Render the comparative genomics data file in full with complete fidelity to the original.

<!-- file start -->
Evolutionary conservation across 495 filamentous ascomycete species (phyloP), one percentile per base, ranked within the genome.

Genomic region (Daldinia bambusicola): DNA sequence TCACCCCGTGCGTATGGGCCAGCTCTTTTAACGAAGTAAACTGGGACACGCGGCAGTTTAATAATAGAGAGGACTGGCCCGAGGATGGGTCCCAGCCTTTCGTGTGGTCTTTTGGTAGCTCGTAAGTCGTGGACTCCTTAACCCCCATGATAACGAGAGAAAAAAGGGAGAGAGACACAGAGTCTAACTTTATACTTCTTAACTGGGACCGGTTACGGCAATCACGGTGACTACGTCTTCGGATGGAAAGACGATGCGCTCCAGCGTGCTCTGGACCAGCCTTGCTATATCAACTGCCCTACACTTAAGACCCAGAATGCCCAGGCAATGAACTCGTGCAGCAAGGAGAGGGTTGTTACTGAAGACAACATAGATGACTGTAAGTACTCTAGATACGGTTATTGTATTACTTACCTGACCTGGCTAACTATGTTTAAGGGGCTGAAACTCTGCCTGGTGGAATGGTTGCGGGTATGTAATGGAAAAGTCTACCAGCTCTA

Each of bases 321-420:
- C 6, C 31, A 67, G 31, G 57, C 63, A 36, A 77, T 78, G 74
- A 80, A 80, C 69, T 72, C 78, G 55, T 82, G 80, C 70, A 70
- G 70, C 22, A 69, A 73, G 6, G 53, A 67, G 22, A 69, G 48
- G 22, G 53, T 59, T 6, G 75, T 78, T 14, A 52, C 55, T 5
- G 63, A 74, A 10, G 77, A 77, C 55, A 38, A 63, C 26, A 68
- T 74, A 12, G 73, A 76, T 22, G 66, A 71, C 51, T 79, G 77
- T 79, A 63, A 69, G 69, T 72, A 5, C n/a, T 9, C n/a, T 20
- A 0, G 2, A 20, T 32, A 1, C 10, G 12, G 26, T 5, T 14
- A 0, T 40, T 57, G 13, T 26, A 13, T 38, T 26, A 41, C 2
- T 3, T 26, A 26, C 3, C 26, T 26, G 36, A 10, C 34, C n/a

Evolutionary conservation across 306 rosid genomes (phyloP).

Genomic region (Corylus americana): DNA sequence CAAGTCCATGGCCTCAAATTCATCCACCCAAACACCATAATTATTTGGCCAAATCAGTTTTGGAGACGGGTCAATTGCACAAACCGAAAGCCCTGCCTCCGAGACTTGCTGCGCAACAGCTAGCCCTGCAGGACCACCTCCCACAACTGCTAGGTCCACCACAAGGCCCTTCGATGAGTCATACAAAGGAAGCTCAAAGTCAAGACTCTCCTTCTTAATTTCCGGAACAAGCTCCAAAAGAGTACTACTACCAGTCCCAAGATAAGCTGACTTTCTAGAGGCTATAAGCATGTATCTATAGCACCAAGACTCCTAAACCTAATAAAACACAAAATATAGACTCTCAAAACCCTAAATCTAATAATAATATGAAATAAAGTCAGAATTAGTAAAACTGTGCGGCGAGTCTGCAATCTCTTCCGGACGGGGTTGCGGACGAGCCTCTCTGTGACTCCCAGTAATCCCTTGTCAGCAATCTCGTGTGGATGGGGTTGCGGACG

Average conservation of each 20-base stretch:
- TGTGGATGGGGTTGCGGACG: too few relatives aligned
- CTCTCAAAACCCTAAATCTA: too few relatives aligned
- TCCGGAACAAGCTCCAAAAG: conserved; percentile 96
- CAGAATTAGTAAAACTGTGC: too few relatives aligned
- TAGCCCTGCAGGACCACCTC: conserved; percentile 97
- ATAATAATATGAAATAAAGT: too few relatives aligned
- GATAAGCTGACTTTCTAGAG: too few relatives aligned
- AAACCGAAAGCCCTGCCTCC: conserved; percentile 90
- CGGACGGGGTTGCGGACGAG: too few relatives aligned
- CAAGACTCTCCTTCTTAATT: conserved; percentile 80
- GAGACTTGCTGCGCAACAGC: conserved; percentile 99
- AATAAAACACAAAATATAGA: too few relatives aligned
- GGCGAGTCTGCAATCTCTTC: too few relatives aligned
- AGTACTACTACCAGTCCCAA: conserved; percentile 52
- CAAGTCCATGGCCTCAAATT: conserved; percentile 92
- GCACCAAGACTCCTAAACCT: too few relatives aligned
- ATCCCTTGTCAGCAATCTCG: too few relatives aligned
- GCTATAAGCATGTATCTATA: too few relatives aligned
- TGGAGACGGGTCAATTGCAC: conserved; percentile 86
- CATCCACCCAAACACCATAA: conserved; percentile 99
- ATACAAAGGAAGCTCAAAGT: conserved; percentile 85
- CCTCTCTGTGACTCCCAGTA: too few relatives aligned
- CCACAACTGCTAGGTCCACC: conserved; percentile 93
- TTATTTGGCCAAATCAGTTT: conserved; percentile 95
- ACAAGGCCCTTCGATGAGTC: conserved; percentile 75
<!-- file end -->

Evolutionary conservation across 495 filamentous ascomycete species (phyloP), one percentile per base, ranked within the genome.

Genomic region (Daldinia bambusicola): DNA sequence TCACCCCGTGCGTATGGGCCAGCTCTTTTAACGAAGTAAACTGGGACACGCGGCAGTTTAATAATAGAGAGGACTGGCCCGAGGATGGGTCCCAGCCTTTCGTGTGGTCTTTTGGTAGCTCGTAAGTCGTGGACTCCTTAACCCCCATGATAACGAGAGAAAAAAGGGAGAGAGACACAGAGTCTAACTTTATACTTCTTAACTGGGACCGGTTACGGCAATCACGGTGACTACGTCTTCGGATGGAAAGACGATGCGCTCCAGCGTGCTCTGGACCAGCCTTGCTATATCAACTGCCCTACACTTAAGACCCAGAATGCCCAGGCAATGAACTCGTGCAGCAAGGAGAGGGTTGTTACTGAAGACAACATAGATGACTGTAAGTACTCTAGATACGGTTATTGTATTACTTACCTGACCTGGCTAACTATGTTTAAGGGGCTGAAACTCTGCCTGGTGGAATGGTTGCGGGTATGTAATGGAAAAGTCTACCAGCTCTA

Each of bases 321-420:
- C 6, C 31, A 67, G 31, G 57, C 63, A 36, A 77, T 78, G 74
- A 80, A 80, C 69, T 72, C 78, G 55, T 82, G 80, C 70, A 70
- G 70, C 22, A 69, A 73, G 6, G 53, A 67, G 22, A 69, G 48
- G 22, G 53, T 59, T 6, G 75, T 78, T 14, A 52, C 55, T 5
- G 63, A 74, A 10, G 77, A 77, C 55, A 38, A 63, C 26, A 68
- T 74, A 12, G 73, A 76, T 22, G 66, A 71, C 51, T 79, G 77
- T 79, A 63, A 69, G 69, T 72, A 5, C n/a, T 9, C n/a, T 20
- A 0, G 2, A 20, T 32, A 1, C 10, G 12, G 26, T 5, T 14
- A 0, T 40, T 57, G 13, T 26, A 13, T 38, T 26, A 41, C 2
- T 3, T 26, A 26, C 3, C 26, T 26, G 36, A 10, C 34, C n/a

Evolutionary conservation across 306 rosid genomes (phyloP).

Genomic region (Corylus americana): DNA sequence CAAGTCCATGGCCTCAAATTCATCCACCCAAACACCATAATTATTTGGCCAAATCAGTTTTGGAGACGGGTCAATTGCACAAACCGAAAGCCCTGCCTCCGAGACTTGCTGCGCAACAGCTAGCCCTGCAGGACCACCTCCCACAACTGCTAGGTCCACCACAAGGCCCTTCGATGAGTCATACAAAGGAAGCTCAAAGTCAAGACTCTCCTTCTTAATTTCCGGAACAAGCTCCAAAAGAGTACTACTACCAGTCCCAAGATAAGCTGACTTTCTAGAGGCTATAAGCATGTATCTATAGCACCAAGACTCCTAAACCTAATAAAACACAAAATATAGACTCTCAAAACCCTAAATCTAATAATAATATGAAATAAAGTCAGAATTAGTAAAACTGTGCGGCGAGTCTGCAATCTCTTCCGGACGGGGTTGCGGACGAGCCTCTCTGTGACTCCCAGTAATCCCTTGTCAGCAATCTCGTGTGGATGGGGTTGCGGACG

Average conservation of each 20-base stretch:
- TGTGGATGGGGTTGCGGACG: too few relatives aligned
- CTCTCAAAACCCTAAATCTA: too few relatives aligned
- TCCGGAACAAGCTCCAAAAG: conserved; percentile 96
- CAGAATTAGTAAAACTGTGC: too few relatives aligned
- TAGCCCTGCAGGACCACCTC: conserved; percentile 97
- ATAATAATATGAAATAAAGT: too few relatives aligned
- GATAAGCTGACTTTCTAGAG: too few relatives aligned
- AAACCGAAAGCCCTGCCTCC: conserved; percentile 90
- CGGACGGGGTTGCGGACGAG: too few relatives aligned
- CAAGACTCTCCTTCTTAATT: conserved; percentile 80
- GAGACTTGCTGCGCAACAGC: conserved; percentile 99
- AATAAAACACAAAATATAGA: too few relatives aligned
- GGCGAGTCTGCAATCTCTTC: too few relatives aligned
- AGTACTACTACCAGTCCCAA: conserved; percentile 52
- CAAGTCCATGGCCTCAAATT: conserved; percentile 92
- GCACCAAGACTCCTAAACCT: too few relatives aligned
- ATCCCTTGTCAGCAATCTCG: too few relatives aligned
- GCTATAAGCATGTATCTATA: too few relatives aligned
- TGGAGACGGGTCAATTGCAC: conserved; percentile 86
- CATCCACCCAAACACCATAA: conserved; percentile 99
- ATACAAAGGAAGCTCAAAGT: conserved; percentile 85
- CCTCTCTGTGACTCCCAGTA: too few relatives aligned
- CCACAACTGCTAGGTCCACC: conserved; percentile 93
- TTATTTGGCCAAATCAGTTT: conserved; percentile 95
- ACAAGGCCCTTCGATGAGTC: conserved; percentile 75